Salt Tolerant Landscape Tips

How to Create a Salt Tolerant Landscape

Get BrightView in your inbox!

Sign Up

There’s nothing like the spray of a crisp ocean breeze. Some plants, however, don’t share the same feeling. Why? Because in addition to the already high salt content in the soil, wind can carry salt, creating a situation that’s untenable for many plants. If you’ve noticed your landscape giving you salty looks, here’s what you should know.

Why Excess Salt is Problematic

salt tolerant plants
Choose salt tolerant plants for your coastal property. 

If you live in a coastal area, you’ve probably heard the soil described as “salty,” meaning it has a high sodium content. Too much salt can make it difficult for plants to absorb water properly. In fact, it can cause the plant to secrete water instead. Plants that are not well suited for high salinity will display leaf burn or leaf drop and eventually die.

Hurricane season compounds this issue, with high winds and the threat of flooding that could submerge your landscape in saltwater. While coastal communities are beautiful environments, plants need to be tough to survive.

Salt-tolerant Plants

The good news is there are a variety of salt-tolerant plants that are well-suited for the coast, and you won’t have to sacrifice color or variety. Some are even tough enough for areas directly adjacent to the beach. As the name suggests, most dune grasses can thrive in even the saltiest environments. The same goes for shrubs like bay cedar and sea lavender. For a boost of color, try daylilies, beach rose, lantanas, or a prickly pear cactus.

If you’re in an area that not’s subject to heavy flooding and receives less salt spray, take a look at yaupon, marlberry, coco plum, wax myrtle, and mound lily yucca.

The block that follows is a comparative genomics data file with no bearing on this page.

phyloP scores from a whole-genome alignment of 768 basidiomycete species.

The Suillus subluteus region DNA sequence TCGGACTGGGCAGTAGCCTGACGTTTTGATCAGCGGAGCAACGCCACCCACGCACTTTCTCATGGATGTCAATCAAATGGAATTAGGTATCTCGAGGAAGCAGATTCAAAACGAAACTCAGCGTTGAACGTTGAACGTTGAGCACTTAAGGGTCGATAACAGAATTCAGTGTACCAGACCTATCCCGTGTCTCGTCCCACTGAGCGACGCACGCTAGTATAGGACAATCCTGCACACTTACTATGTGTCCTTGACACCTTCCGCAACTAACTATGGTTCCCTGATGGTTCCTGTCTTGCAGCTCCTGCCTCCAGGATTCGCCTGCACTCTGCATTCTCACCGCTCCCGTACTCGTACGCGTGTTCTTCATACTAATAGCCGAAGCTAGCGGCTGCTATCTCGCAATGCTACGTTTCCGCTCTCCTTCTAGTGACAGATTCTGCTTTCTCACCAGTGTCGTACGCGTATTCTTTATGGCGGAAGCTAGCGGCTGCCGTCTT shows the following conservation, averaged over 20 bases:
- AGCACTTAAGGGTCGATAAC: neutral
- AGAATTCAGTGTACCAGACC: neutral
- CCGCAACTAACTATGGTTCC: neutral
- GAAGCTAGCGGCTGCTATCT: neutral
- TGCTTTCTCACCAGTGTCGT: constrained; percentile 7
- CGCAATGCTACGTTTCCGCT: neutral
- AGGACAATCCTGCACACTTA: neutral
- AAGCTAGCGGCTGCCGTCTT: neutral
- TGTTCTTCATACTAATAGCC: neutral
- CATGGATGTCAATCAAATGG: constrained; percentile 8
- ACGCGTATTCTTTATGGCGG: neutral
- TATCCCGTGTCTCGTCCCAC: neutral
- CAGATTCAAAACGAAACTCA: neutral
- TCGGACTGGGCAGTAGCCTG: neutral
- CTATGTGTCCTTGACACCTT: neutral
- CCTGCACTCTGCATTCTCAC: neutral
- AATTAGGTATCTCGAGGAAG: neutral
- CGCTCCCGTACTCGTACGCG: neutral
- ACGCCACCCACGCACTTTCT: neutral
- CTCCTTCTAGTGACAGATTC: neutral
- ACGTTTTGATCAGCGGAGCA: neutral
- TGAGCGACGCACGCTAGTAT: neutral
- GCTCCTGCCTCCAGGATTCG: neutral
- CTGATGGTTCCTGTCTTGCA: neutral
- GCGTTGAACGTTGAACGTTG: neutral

Salt-tolerant Trees

It likely comes as no surprise that saw palmettos don’t mind salt. But those aren’t your only options. Seagrape, buttonwood, saltbush, and white mangrove are all tolerant of high-salinity. For palms, consider a silver palm or a cabbage palm.

Properties not directly on the beach could also try golden fig, fiddleleaf, southern magnolia, or sweet acacia. All have moderate salt tolerance.

Plants with Low Salt Tolerance

Thankfully, you don’t have to forgo plants with low salt tolerance simply because you live in a coastal community. The solution is container planting, which gives you greater control over conditions through the potting soil and the ability to move the pot to sheltered locations. If a container plant does receive too much salt, the soil can be flushed to remedy the issue.

These are just a few suggestions for coastal properties. While we’ve listed many high salt-tolerant plants here, there are other options with moderate and low salt tolerance that may work for your property depending on location, hardiness zone, and environmental factors. Your landscape partner can help you navigate your choices to create a landscape that turns salty into sweet.